But it's not just a physical transformation. There's a hedonism here that Madrid or Barcelona would find hard to match. A lively nightlife attracts thousands of young people to the city centre and university district every night. It's as if the city were determined to forget its problems by immersing itself in a heady mix of music, alcohol and chat - known locally as "the crack". The crack is not exclusive. In pubs such as the Rotterdam in the Docks area, or Kelly Cellars in the city centre, warmth is readily extended to tourists. One visitor described the compact, chummy atmosphere as akin to "stumbling upon a wedding reception and being invited to join in".

It's this aspect of the city's appeal that tourist authorities want to emphasise. And they are determined not to be caught off guard. When the IRA hung up its holsters in 1994, the number of visitors shot up by 68 per cent. Demand for accommodation soared and the tourist board had to set up an emergency "welcome centre" to cope with the requests for information.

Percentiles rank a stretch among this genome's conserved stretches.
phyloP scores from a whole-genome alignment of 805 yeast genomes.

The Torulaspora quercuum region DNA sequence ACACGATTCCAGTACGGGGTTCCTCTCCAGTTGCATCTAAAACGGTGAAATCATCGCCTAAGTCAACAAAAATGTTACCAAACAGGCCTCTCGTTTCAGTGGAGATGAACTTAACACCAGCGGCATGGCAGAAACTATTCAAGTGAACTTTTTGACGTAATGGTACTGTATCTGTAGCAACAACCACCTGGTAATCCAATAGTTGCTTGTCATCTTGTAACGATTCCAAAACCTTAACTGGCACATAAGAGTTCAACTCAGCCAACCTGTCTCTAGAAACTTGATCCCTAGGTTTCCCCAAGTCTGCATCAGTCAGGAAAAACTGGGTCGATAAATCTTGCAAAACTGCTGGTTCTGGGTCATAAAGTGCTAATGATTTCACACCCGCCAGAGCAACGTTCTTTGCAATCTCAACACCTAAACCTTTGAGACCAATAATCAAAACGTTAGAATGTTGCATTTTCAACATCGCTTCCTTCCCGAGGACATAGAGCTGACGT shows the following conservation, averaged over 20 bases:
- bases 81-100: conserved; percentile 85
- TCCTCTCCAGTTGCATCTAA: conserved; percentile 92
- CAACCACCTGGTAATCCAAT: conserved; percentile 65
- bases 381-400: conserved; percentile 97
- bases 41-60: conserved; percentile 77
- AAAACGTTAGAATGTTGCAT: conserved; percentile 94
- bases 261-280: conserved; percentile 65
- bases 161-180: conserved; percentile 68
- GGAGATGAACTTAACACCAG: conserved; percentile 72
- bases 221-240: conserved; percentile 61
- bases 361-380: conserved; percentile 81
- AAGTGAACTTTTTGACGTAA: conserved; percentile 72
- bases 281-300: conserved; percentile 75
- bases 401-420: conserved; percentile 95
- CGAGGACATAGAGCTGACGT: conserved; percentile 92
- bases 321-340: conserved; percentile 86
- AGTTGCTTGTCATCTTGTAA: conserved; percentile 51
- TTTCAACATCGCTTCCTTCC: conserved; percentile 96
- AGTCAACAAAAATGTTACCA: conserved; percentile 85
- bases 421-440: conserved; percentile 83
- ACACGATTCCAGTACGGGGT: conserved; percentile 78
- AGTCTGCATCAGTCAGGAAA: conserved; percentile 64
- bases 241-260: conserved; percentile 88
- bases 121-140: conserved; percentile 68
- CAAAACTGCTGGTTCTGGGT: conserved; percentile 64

Since then government grants have prompted a huge rise in hotel development. Jurys, the Dublin-based chain, has just opened a 190-bed hotel aimed at the tourist market, as has Holiday Inn, and a new riverside Hilton is expected to open in 1998. Families have been encouraged to enter the bed-and-breakfast trade and blue-badge guides have been trained to take visitors on tours of the city's cultural and architectural heritage. The local council has set up a tourism promotion department to attract holiday, business and conference trade.